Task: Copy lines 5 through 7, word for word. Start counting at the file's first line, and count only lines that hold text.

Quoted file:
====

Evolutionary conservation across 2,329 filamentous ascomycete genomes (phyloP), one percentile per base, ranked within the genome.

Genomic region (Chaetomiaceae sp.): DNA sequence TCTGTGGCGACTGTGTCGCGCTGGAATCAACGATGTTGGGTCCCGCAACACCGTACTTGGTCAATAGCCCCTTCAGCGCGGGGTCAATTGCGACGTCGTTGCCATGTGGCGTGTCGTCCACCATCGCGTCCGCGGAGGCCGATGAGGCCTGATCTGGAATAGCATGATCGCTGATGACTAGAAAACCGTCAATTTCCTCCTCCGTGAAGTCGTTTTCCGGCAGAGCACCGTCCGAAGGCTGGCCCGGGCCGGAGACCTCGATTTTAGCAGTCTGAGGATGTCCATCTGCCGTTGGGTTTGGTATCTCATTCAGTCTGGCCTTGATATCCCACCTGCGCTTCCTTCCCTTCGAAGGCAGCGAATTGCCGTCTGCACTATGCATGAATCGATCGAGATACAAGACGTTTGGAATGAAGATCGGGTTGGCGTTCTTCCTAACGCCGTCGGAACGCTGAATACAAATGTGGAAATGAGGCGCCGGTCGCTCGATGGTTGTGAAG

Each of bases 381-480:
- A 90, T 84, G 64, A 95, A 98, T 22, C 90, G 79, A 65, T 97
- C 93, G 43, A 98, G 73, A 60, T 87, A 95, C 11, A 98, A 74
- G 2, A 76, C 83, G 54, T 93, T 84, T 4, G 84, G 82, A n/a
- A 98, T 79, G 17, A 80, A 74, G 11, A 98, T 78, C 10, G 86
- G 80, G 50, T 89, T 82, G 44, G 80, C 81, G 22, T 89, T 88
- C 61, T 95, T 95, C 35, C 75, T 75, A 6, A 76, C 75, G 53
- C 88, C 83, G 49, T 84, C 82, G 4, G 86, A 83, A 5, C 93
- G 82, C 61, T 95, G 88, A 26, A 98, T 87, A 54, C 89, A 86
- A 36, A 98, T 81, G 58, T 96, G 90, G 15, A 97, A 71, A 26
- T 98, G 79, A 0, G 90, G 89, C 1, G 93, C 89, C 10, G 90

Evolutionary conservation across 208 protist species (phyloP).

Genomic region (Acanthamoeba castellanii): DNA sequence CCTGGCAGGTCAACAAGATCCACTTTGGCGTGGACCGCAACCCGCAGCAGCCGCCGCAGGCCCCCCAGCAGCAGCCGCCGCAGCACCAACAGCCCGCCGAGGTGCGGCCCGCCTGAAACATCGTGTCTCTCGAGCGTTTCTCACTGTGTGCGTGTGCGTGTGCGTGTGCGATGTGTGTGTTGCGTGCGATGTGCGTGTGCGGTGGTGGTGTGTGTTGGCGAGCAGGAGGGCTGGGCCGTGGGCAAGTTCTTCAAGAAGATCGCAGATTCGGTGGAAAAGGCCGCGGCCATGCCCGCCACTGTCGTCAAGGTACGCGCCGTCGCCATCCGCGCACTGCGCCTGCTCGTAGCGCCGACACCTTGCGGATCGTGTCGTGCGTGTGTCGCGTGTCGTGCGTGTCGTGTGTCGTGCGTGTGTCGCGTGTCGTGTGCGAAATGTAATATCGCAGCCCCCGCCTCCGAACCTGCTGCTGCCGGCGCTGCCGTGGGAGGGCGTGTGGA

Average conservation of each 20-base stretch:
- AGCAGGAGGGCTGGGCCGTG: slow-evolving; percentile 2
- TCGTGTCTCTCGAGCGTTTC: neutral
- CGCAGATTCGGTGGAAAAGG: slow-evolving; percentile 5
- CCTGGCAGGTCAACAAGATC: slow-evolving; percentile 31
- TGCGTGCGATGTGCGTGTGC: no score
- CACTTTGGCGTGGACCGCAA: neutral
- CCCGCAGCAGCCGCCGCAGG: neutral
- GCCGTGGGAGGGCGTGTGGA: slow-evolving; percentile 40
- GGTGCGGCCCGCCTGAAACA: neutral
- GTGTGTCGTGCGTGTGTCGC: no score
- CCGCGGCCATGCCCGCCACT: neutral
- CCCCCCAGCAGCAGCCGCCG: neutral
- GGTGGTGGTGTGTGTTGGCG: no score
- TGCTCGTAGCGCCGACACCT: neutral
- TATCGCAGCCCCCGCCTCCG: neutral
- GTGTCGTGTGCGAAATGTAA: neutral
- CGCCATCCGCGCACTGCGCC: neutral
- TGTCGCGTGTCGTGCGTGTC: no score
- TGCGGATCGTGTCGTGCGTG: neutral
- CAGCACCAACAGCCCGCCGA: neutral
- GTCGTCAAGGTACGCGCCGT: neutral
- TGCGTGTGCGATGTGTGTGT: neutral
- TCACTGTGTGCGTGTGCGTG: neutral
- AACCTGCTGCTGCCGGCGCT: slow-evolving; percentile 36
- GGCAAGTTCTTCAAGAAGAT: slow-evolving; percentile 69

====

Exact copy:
- C 93, G 43, A 98, G 73, A 60, T 87, A 95, C 11, A 98, A 74
- G 2, A 76, C 83, G 54, T 93, T 84, T 4, G 84, G 82, A n/a
- A 98, T 79, G 17, A 80, A 74, G 11, A 98, T 78, C 10, G 86